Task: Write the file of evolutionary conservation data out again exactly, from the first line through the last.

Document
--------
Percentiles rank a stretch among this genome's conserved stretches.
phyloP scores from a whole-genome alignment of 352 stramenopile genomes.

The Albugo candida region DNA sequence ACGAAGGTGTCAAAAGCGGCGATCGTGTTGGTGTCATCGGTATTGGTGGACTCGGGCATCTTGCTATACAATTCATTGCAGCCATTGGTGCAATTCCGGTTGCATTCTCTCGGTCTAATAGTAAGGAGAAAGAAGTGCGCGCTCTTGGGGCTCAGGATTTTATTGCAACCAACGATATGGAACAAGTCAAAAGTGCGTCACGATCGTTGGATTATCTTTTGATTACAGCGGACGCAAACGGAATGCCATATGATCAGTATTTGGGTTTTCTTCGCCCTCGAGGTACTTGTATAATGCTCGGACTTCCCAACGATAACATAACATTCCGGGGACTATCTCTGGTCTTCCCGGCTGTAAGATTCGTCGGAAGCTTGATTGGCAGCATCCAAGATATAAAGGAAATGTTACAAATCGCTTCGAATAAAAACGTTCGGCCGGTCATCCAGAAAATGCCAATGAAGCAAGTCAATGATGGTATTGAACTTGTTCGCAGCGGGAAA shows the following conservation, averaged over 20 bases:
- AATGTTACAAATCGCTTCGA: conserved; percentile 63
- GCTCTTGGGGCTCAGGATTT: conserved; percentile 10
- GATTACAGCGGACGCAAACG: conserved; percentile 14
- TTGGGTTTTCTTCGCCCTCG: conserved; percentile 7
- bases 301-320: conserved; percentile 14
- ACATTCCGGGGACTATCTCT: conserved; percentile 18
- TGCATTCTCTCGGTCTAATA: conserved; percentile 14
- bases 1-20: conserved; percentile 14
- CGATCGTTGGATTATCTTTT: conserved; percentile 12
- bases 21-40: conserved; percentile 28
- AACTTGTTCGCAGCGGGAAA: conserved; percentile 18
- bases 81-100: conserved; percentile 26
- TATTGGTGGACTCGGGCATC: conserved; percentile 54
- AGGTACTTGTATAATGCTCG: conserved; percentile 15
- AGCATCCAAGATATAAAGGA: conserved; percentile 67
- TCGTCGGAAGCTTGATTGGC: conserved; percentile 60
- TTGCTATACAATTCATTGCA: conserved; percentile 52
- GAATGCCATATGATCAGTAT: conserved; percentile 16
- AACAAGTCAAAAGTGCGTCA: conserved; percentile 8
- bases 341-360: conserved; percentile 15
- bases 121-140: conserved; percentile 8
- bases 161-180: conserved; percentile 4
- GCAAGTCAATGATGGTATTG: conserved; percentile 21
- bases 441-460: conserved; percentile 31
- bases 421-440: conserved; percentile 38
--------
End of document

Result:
Percentiles rank a stretch among this genome's conserved stretches.
phyloP scores from a whole-genome alignment of 352 stramenopile genomes.

The Albugo candida region DNA sequence ACGAAGGTGTCAAAAGCGGCGATCGTGTTGGTGTCATCGGTATTGGTGGACTCGGGCATCTTGCTATACAATTCATTGCAGCCATTGGTGCAATTCCGGTTGCATTCTCTCGGTCTAATAGTAAGGAGAAAGAAGTGCGCGCTCTTGGGGCTCAGGATTTTATTGCAACCAACGATATGGAACAAGTCAAAAGTGCGTCACGATCGTTGGATTATCTTTTGATTACAGCGGACGCAAACGGAATGCCATATGATCAGTATTTGGGTTTTCTTCGCCCTCGAGGTACTTGTATAATGCTCGGACTTCCCAACGATAACATAACATTCCGGGGACTATCTCTGGTCTTCCCGGCTGTAAGATTCGTCGGAAGCTTGATTGGCAGCATCCAAGATATAAAGGAAATGTTACAAATCGCTTCGAATAAAAACGTTCGGCCGGTCATCCAGAAAATGCCAATGAAGCAAGTCAATGATGGTATTGAACTTGTTCGCAGCGGGAAA shows the following conservation, averaged over 20 bases:
- AATGTTACAAATCGCTTCGA: conserved; percentile 63
- GCTCTTGGGGCTCAGGATTT: conserved; percentile 10
- GATTACAGCGGACGCAAACG: conserved; percentile 14
- TTGGGTTTTCTTCGCCCTCG: conserved; percentile 7
- bases 301-320: conserved; percentile 14
- ACATTCCGGGGACTATCTCT: conserved; percentile 18
- TGCATTCTCTCGGTCTAATA: conserved; percentile 14
- bases 1-20: conserved; percentile 14
- CGATCGTTGGATTATCTTTT: conserved; percentile 12
- bases 21-40: conserved; percentile 28
- AACTTGTTCGCAGCGGGAAA: conserved; percentile 18
- bases 81-100: conserved; percentile 26
- TATTGGTGGACTCGGGCATC: conserved; percentile 54
- AGGTACTTGTATAATGCTCG: conserved; percentile 15
- AGCATCCAAGATATAAAGGA: conserved; percentile 67
- TCGTCGGAAGCTTGATTGGC: conserved; percentile 60
- TTGCTATACAATTCATTGCA: conserved; percentile 52
- GAATGCCATATGATCAGTAT: conserved; percentile 16
- AACAAGTCAAAAGTGCGTCA: conserved; percentile 8
- bases 341-360: conserved; percentile 15
- bases 121-140: conserved; percentile 8
- bases 161-180: conserved; percentile 4
- GCAAGTCAATGATGGTATTG: conserved; percentile 21
- bases 441-460: conserved; percentile 31
- bases 421-440: conserved; percentile 38